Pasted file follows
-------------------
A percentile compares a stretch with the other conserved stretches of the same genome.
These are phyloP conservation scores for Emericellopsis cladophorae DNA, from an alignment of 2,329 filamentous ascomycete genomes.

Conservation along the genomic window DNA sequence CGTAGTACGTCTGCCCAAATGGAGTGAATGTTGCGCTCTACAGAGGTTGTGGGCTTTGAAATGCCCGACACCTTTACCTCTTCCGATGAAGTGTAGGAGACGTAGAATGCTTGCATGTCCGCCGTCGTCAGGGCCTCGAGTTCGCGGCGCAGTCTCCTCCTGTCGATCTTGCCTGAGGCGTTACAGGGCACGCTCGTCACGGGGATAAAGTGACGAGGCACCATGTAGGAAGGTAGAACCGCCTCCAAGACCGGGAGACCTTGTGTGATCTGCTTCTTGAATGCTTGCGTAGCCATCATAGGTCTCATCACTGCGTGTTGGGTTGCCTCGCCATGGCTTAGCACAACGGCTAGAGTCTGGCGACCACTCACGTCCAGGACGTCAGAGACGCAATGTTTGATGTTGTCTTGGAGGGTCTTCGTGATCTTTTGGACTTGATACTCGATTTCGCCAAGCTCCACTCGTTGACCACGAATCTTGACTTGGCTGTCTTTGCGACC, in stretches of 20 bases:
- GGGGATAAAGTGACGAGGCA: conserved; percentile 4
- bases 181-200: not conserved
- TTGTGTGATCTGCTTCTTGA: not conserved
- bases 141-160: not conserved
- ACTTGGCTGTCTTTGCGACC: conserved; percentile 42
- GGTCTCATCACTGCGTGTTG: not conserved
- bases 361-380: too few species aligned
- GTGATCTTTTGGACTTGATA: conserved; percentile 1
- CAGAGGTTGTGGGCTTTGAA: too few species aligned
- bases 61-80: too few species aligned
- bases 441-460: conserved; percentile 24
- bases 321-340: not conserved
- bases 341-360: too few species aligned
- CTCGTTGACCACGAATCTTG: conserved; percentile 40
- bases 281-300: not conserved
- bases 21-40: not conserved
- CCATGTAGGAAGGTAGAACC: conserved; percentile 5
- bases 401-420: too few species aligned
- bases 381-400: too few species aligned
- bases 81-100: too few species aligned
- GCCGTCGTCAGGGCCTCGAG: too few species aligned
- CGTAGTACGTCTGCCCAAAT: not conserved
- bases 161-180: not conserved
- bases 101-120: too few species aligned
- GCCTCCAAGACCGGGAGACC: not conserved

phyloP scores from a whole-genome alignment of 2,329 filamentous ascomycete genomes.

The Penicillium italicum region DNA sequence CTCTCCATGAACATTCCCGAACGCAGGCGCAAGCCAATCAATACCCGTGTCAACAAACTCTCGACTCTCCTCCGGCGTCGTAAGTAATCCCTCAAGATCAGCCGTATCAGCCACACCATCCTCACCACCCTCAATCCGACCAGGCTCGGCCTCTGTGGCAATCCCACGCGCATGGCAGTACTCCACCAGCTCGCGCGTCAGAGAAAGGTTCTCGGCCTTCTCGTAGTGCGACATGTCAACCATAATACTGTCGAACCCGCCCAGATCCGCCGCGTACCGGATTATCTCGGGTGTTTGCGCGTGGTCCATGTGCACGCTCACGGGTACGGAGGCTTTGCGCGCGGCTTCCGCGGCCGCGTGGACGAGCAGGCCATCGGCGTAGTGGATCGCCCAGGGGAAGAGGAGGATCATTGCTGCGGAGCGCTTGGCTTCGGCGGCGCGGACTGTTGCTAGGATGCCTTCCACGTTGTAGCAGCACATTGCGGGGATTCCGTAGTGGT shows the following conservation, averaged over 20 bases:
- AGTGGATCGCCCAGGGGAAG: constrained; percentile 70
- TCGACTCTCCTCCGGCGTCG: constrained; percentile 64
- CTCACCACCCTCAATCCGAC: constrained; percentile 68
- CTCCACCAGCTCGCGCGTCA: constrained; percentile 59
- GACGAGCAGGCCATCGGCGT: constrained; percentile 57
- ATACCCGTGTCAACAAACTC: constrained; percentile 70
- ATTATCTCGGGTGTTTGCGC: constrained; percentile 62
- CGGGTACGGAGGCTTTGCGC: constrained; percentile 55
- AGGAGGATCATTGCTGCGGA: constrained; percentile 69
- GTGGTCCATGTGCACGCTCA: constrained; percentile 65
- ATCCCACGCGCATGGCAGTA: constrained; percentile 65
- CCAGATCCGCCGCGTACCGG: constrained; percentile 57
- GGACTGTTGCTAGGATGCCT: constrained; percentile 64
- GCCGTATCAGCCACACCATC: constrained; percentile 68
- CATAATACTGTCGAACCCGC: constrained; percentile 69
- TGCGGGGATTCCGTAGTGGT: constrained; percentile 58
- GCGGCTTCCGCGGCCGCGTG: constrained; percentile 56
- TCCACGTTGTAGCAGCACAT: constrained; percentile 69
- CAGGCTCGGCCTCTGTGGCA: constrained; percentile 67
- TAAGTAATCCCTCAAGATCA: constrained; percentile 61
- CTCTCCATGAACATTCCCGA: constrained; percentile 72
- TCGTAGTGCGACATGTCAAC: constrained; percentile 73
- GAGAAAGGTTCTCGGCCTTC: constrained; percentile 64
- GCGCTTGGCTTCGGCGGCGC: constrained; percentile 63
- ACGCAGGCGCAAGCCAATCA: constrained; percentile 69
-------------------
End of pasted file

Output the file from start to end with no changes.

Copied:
A percentile compares a stretch with the other conserved stretches of the same genome.
These are phyloP conservation scores for Emericellopsis cladophorae DNA, from an alignment of 2,329 filamentous ascomycete genomes.

Conservation along the genomic window DNA sequence CGTAGTACGTCTGCCCAAATGGAGTGAATGTTGCGCTCTACAGAGGTTGTGGGCTTTGAAATGCCCGACACCTTTACCTCTTCCGATGAAGTGTAGGAGACGTAGAATGCTTGCATGTCCGCCGTCGTCAGGGCCTCGAGTTCGCGGCGCAGTCTCCTCCTGTCGATCTTGCCTGAGGCGTTACAGGGCACGCTCGTCACGGGGATAAAGTGACGAGGCACCATGTAGGAAGGTAGAACCGCCTCCAAGACCGGGAGACCTTGTGTGATCTGCTTCTTGAATGCTTGCGTAGCCATCATAGGTCTCATCACTGCGTGTTGGGTTGCCTCGCCATGGCTTAGCACAACGGCTAGAGTCTGGCGACCACTCACGTCCAGGACGTCAGAGACGCAATGTTTGATGTTGTCTTGGAGGGTCTTCGTGATCTTTTGGACTTGATACTCGATTTCGCCAAGCTCCACTCGTTGACCACGAATCTTGACTTGGCTGTCTTTGCGACC, in stretches of 20 bases:
- GGGGATAAAGTGACGAGGCA: conserved; percentile 4
- bases 181-200: not conserved
- TTGTGTGATCTGCTTCTTGA: not conserved
- bases 141-160: not conserved
- ACTTGGCTGTCTTTGCGACC: conserved; percentile 42
- GGTCTCATCACTGCGTGTTG: not conserved
- bases 361-380: too few species aligned
- GTGATCTTTTGGACTTGATA: conserved; percentile 1
- CAGAGGTTGTGGGCTTTGAA: too few species aligned
- bases 61-80: too few species aligned
- bases 441-460: conserved; percentile 24
- bases 321-340: not conserved
- bases 341-360: too few species aligned
- CTCGTTGACCACGAATCTTG: conserved; percentile 40
- bases 281-300: not conserved
- bases 21-40: not conserved
- CCATGTAGGAAGGTAGAACC: conserved; percentile 5
- bases 401-420: too few species aligned
- bases 381-400: too few species aligned
- bases 81-100: too few species aligned
- GCCGTCGTCAGGGCCTCGAG: too few species aligned
- CGTAGTACGTCTGCCCAAAT: not conserved
- bases 161-180: not conserved
- bases 101-120: too few species aligned
- GCCTCCAAGACCGGGAGACC: not conserved

phyloP scores from a whole-genome alignment of 2,329 filamentous ascomycete genomes.

The Penicillium italicum region DNA sequence CTCTCCATGAACATTCCCGAACGCAGGCGCAAGCCAATCAATACCCGTGTCAACAAACTCTCGACTCTCCTCCGGCGTCGTAAGTAATCCCTCAAGATCAGCCGTATCAGCCACACCATCCTCACCACCCTCAATCCGACCAGGCTCGGCCTCTGTGGCAATCCCACGCGCATGGCAGTACTCCACCAGCTCGCGCGTCAGAGAAAGGTTCTCGGCCTTCTCGTAGTGCGACATGTCAACCATAATACTGTCGAACCCGCCCAGATCCGCCGCGTACCGGATTATCTCGGGTGTTTGCGCGTGGTCCATGTGCACGCTCACGGGTACGGAGGCTTTGCGCGCGGCTTCCGCGGCCGCGTGGACGAGCAGGCCATCGGCGTAGTGGATCGCCCAGGGGAAGAGGAGGATCATTGCTGCGGAGCGCTTGGCTTCGGCGGCGCGGACTGTTGCTAGGATGCCTTCCACGTTGTAGCAGCACATTGCGGGGATTCCGTAGTGGT shows the following conservation, averaged over 20 bases:
- AGTGGATCGCCCAGGGGAAG: constrained; percentile 70
- TCGACTCTCCTCCGGCGTCG: constrained; percentile 64
- CTCACCACCCTCAATCCGAC: constrained; percentile 68
- CTCCACCAGCTCGCGCGTCA: constrained; percentile 59
- GACGAGCAGGCCATCGGCGT: constrained; percentile 57
- ATACCCGTGTCAACAAACTC: constrained; percentile 70
- ATTATCTCGGGTGTTTGCGC: constrained; percentile 62
- CGGGTACGGAGGCTTTGCGC: constrained; percentile 55
- AGGAGGATCATTGCTGCGGA: constrained; percentile 69
- GTGGTCCATGTGCACGCTCA: constrained; percentile 65
- ATCCCACGCGCATGGCAGTA: constrained; percentile 65
- CCAGATCCGCCGCGTACCGG: constrained; percentile 57
- GGACTGTTGCTAGGATGCCT: constrained; percentile 64
- GCCGTATCAGCCACACCATC: constrained; percentile 68
- CATAATACTGTCGAACCCGC: constrained; percentile 69
- TGCGGGGATTCCGTAGTGGT: constrained; percentile 58
- GCGGCTTCCGCGGCCGCGTG: constrained; percentile 56
- TCCACGTTGTAGCAGCACAT: constrained; percentile 69
- CAGGCTCGGCCTCTGTGGCA: constrained; percentile 67
- TAAGTAATCCCTCAAGATCA: constrained; percentile 61
- CTCTCCATGAACATTCCCGA: constrained; percentile 72
- TCGTAGTGCGACATGTCAAC: constrained; percentile 73
- GAGAAAGGTTCTCGGCCTTC: constrained; percentile 64
- GCGCTTGGCTTCGGCGGCGC: constrained; percentile 63
- ACGCAGGCGCAAGCCAATCA: constrained; percentile 69